It may be knit-picking however for the fleeting moments when it was still a game yesterday, there were some possessions that invoked memories of Canadian teams of the recent past, usually when English was entrusted in the decision making. Shot selection has generally been an issue with English, who started the game about 1 for 7 with at least 2 turnovers, and while he was part of several excellent ball movement sequences yesterday, he did revert to dribbling into unfavorable situations as well as taking a number of ill-advised 3's and pull ups off the dribble. The shots English tried in the first half that weren't going in, did go in the third quarter as he was on fire with 14 of his 17 points including 4 3's in that frame. And it appears English is really trying to lead on the floor and encourage when sitting. However, reverting back to situations where shot selection is questionable and decision-making with the ball off the dribble into traffic leads to turnovers show that there are still issues to improve on.

Canada generally used two groups of five, although they didn't sub 5 for 5, as coach Leo Rautins started Jermaine Anderson, English, Anthony, Famutimi and Jermaine Bucknor, who had a strong start making shots. The second unit consisted of veteran captain Jesse Young, who was solid again especially on the defensive glass, Kepkay, Levon Kendall, Rautins and Doornekamp. Young Kyle Landry got some time at the end as well.

Anthony was probably the best Canadian at both ends of the floor, defending, rebounding and blocking shots and then had a tremendous offensive third quarter before shutting it down in the blow out.

Canada gets the U.S. Virgin Islands today and with a victory will virtually clinch already a spot in the second round. Game time on the SCORE is 4 PM with a 10 PM replay.


Canadian Press article on yesterday's win

Easy pickings: Canada opens FIBA Americas by routing Mexico


Andy Rautins scored 18 points and Carl English added 17 of his own as Canada trounced Mexico 95-40 in its opening game yesterday at the FIBA Americas basketball tournament.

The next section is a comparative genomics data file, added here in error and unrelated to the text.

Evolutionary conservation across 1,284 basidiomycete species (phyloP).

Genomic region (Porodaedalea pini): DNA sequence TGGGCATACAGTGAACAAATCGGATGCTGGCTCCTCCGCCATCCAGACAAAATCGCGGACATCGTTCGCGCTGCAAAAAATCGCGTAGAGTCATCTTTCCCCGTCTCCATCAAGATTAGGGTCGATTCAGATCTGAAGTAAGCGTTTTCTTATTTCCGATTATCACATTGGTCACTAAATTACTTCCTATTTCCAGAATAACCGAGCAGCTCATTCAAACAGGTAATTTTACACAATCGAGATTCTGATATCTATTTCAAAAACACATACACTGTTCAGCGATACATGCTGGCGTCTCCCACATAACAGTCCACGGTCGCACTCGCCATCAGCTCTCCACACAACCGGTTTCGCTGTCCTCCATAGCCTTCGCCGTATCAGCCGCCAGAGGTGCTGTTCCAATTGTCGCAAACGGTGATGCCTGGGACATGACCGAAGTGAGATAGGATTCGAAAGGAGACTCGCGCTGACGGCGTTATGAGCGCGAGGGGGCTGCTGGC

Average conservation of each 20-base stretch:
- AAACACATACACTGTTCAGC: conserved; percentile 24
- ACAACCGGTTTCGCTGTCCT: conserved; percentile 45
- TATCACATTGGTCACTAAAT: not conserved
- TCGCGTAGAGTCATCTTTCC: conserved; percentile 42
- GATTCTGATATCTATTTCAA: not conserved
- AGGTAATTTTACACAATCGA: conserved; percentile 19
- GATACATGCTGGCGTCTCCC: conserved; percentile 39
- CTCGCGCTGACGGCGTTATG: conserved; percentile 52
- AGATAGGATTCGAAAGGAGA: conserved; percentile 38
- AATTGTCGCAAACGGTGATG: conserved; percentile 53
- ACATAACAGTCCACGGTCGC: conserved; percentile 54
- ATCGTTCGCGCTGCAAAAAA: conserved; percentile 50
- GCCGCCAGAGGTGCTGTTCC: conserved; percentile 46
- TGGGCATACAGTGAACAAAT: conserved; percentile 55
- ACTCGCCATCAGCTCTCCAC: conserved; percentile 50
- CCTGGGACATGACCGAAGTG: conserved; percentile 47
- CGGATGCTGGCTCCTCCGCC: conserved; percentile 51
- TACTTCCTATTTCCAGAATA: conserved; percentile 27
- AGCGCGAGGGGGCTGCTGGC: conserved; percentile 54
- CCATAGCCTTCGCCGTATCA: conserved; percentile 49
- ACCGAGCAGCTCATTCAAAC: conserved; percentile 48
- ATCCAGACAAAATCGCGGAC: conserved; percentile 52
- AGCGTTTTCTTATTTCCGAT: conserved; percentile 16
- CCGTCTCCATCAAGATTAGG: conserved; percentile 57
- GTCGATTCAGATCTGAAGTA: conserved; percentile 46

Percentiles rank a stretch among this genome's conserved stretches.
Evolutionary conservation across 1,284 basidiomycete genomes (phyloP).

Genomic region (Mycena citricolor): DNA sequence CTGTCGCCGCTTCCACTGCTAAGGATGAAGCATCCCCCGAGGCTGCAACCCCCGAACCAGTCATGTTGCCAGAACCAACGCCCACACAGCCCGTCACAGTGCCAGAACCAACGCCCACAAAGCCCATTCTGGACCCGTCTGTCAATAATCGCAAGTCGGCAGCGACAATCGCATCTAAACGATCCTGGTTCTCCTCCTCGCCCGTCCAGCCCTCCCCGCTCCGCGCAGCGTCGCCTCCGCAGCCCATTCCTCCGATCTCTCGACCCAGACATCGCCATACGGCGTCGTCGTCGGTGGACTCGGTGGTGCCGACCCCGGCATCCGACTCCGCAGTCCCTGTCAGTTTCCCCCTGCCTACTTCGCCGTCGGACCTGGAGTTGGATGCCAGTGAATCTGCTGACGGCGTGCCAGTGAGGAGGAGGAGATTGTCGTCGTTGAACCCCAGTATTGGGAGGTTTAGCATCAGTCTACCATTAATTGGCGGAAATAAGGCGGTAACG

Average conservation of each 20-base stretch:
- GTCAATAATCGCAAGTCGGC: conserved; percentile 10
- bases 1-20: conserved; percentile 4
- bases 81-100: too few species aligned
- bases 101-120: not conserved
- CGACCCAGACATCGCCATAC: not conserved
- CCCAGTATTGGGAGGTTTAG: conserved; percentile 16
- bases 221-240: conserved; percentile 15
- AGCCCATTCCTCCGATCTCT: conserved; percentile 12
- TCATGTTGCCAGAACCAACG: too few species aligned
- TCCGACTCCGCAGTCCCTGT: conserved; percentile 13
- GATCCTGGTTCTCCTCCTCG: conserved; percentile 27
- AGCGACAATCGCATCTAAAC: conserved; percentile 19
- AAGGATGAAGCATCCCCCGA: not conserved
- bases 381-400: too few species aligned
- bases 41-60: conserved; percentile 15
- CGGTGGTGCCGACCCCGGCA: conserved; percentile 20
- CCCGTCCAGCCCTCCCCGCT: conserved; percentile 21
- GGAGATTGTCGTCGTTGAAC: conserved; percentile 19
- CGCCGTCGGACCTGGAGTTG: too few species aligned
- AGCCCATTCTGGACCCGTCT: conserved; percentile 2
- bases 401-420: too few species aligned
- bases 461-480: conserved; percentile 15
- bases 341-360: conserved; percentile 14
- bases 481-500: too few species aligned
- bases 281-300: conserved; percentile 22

The Canadians broke away early and were never seriously threatened against Mexico, which fell 81-66 to the host Puerto Ricans in its tournament opener Wednesday night. Canada led by 28 points after the first half and cruised from there as it looks to improve on its fifth-place finish at the previous FIBA Americas competition.

Canada coach Leo Rautins said his team wanted to jump on the tired Mexicans early.

"We're an energy team," Rautins said in a conference call. "We have to play a high-energy game in any situation, but especially in an environment like this where Mexico has to play the late game the night before.

"It's critical to come out and take advantage of whatever scheduling quirks there are and I thought our guys did a great job coming out ready to play."

Five Canadians wound up in double figures in scoring, including Jermaine Bucknor (11), Joel Anthony (11) and Olu Famutimi (10). Tyler Kepkay added eight points in the victory.

Andy Rautins -- who scored all 18 of his points from beyond the arc -- said a key to the game was rebounding, which Canada dominated 47-30.

"Our main goal was to keep them off the glass and rebound because that's how we won against them last time," said the younger Rautins, who plays at Syracuse University.

Noe Alonso Chavez led the way with 10 points for Mexico.

The Canadians dominated at both ends of the court, shooting 58% (19-for-33) from three-point range and 49% overall, while limiting Mexico to 22% shooting (13-for-60).

Canada's next Group A qualifying round game is today against the U.S. Virgin Islands.

1 comment:

Anonymous said...

So Canada defends ferociously as a team, shoots the lights out from the arc and pummels a hapless opponent without some ways Dave Smart is there even tough he isn't there, if you know what I mean.